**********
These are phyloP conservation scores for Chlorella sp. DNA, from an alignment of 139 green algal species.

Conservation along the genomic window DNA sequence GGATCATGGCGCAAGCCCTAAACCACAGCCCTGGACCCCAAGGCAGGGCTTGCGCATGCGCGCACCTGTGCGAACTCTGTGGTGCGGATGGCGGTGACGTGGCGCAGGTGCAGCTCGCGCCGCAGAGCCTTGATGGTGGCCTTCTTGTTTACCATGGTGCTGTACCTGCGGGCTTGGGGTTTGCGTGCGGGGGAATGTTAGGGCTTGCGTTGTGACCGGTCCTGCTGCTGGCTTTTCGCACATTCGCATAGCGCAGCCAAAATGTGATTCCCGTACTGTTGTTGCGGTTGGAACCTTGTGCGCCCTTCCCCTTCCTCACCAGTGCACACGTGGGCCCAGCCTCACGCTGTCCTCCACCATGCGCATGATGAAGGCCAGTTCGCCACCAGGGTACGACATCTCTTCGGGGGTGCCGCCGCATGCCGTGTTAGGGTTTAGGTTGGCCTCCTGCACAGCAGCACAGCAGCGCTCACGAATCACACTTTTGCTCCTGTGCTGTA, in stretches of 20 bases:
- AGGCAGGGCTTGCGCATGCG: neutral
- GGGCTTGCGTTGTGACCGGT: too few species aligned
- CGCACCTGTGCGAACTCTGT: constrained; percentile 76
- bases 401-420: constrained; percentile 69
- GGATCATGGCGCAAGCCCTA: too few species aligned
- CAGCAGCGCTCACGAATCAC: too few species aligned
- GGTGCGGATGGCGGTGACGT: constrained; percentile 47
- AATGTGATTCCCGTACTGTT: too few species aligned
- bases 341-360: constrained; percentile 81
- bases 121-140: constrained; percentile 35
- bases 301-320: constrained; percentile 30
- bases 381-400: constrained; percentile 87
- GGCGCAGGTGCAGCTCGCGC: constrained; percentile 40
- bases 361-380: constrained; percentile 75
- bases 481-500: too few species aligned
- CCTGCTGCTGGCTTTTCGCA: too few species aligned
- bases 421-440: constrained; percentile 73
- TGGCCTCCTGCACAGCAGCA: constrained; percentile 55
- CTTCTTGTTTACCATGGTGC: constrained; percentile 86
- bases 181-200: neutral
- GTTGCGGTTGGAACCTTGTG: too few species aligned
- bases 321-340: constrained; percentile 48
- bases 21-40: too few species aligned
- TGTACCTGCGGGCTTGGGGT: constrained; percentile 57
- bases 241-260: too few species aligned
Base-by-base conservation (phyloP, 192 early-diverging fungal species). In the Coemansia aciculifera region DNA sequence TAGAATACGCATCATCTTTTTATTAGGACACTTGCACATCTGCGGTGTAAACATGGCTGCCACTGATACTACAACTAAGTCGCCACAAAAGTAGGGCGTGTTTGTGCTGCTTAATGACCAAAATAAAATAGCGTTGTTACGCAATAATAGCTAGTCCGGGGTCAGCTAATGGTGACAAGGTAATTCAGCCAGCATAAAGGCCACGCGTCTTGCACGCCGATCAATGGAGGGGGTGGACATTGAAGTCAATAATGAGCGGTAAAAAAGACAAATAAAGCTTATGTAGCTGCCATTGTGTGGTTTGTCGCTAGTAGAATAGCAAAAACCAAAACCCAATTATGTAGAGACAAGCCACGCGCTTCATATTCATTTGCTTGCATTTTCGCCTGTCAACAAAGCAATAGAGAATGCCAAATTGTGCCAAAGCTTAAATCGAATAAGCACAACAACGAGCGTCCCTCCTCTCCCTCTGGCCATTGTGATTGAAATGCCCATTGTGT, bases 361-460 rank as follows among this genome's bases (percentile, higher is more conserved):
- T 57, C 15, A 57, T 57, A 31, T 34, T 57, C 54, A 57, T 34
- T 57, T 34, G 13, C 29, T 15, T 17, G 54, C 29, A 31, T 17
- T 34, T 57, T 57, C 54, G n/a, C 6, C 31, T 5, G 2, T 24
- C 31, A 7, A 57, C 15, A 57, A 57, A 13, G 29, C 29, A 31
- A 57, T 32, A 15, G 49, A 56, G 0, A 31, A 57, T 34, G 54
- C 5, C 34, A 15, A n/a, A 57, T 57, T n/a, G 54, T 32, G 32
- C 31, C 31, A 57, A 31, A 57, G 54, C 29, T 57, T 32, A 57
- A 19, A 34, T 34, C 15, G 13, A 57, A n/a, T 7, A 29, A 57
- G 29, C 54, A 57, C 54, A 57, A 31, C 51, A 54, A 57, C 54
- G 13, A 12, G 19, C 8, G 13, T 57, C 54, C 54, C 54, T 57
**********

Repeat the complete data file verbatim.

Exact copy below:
These are phyloP conservation scores for Chlorella sp. DNA, from an alignment of 139 green algal species.

Conservation along the genomic window DNA sequence GGATCATGGCGCAAGCCCTAAACCACAGCCCTGGACCCCAAGGCAGGGCTTGCGCATGCGCGCACCTGTGCGAACTCTGTGGTGCGGATGGCGGTGACGTGGCGCAGGTGCAGCTCGCGCCGCAGAGCCTTGATGGTGGCCTTCTTGTTTACCATGGTGCTGTACCTGCGGGCTTGGGGTTTGCGTGCGGGGGAATGTTAGGGCTTGCGTTGTGACCGGTCCTGCTGCTGGCTTTTCGCACATTCGCATAGCGCAGCCAAAATGTGATTCCCGTACTGTTGTTGCGGTTGGAACCTTGTGCGCCCTTCCCCTTCCTCACCAGTGCACACGTGGGCCCAGCCTCACGCTGTCCTCCACCATGCGCATGATGAAGGCCAGTTCGCCACCAGGGTACGACATCTCTTCGGGGGTGCCGCCGCATGCCGTGTTAGGGTTTAGGTTGGCCTCCTGCACAGCAGCACAGCAGCGCTCACGAATCACACTTTTGCTCCTGTGCTGTA, in stretches of 20 bases:
- AGGCAGGGCTTGCGCATGCG: neutral
- GGGCTTGCGTTGTGACCGGT: too few species aligned
- CGCACCTGTGCGAACTCTGT: constrained; percentile 76
- bases 401-420: constrained; percentile 69
- GGATCATGGCGCAAGCCCTA: too few species aligned
- CAGCAGCGCTCACGAATCAC: too few species aligned
- GGTGCGGATGGCGGTGACGT: constrained; percentile 47
- AATGTGATTCCCGTACTGTT: too few species aligned
- bases 341-360: constrained; percentile 81
- bases 121-140: constrained; percentile 35
- bases 301-320: constrained; percentile 30
- bases 381-400: constrained; percentile 87
- GGCGCAGGTGCAGCTCGCGC: constrained; percentile 40
- bases 361-380: constrained; percentile 75
- bases 481-500: too few species aligned
- CCTGCTGCTGGCTTTTCGCA: too few species aligned
- bases 421-440: constrained; percentile 73
- TGGCCTCCTGCACAGCAGCA: constrained; percentile 55
- CTTCTTGTTTACCATGGTGC: constrained; percentile 86
- bases 181-200: neutral
- GTTGCGGTTGGAACCTTGTG: too few species aligned
- bases 321-340: constrained; percentile 48
- bases 21-40: too few species aligned
- TGTACCTGCGGGCTTGGGGT: constrained; percentile 57
- bases 241-260: too few species aligned
Base-by-base conservation (phyloP, 192 early-diverging fungal species). In the Coemansia aciculifera region DNA sequence TAGAATACGCATCATCTTTTTATTAGGACACTTGCACATCTGCGGTGTAAACATGGCTGCCACTGATACTACAACTAAGTCGCCACAAAAGTAGGGCGTGTTTGTGCTGCTTAATGACCAAAATAAAATAGCGTTGTTACGCAATAATAGCTAGTCCGGGGTCAGCTAATGGTGACAAGGTAATTCAGCCAGCATAAAGGCCACGCGTCTTGCACGCCGATCAATGGAGGGGGTGGACATTGAAGTCAATAATGAGCGGTAAAAAAGACAAATAAAGCTTATGTAGCTGCCATTGTGTGGTTTGTCGCTAGTAGAATAGCAAAAACCAAAACCCAATTATGTAGAGACAAGCCACGCGCTTCATATTCATTTGCTTGCATTTTCGCCTGTCAACAAAGCAATAGAGAATGCCAAATTGTGCCAAAGCTTAAATCGAATAAGCACAACAACGAGCGTCCCTCCTCTCCCTCTGGCCATTGTGATTGAAATGCCCATTGTGT, bases 361-460 rank as follows among this genome's bases (percentile, higher is more conserved):
- T 57, C 15, A 57, T 57, A 31, T 34, T 57, C 54, A 57, T 34
- T 57, T 34, G 13, C 29, T 15, T 17, G 54, C 29, A 31, T 17
- T 34, T 57, T 57, C 54, G n/a, C 6, C 31, T 5, G 2, T 24
- C 31, A 7, A 57, C 15, A 57, A 57, A 13, G 29, C 29, A 31
- A 57, T 32, A 15, G 49, A 56, G 0, A 31, A 57, T 34, G 54
- C 5, C 34, A 15, A n/a, A 57, T 57, T n/a, G 54, T 32, G 32
- C 31, C 31, A 57, A 31, A 57, G 54, C 29, T 57, T 32, A 57
- A 19, A 34, T 34, C 15, G 13, A 57, A n/a, T 7, A 29, A 57
- G 29, C 54, A 57, C 54, A 57, A 31, C 51, A 54, A 57, C 54
- G 13, A 12, G 19, C 8, G 13, T 57, C 54, C 54, C 54, T 57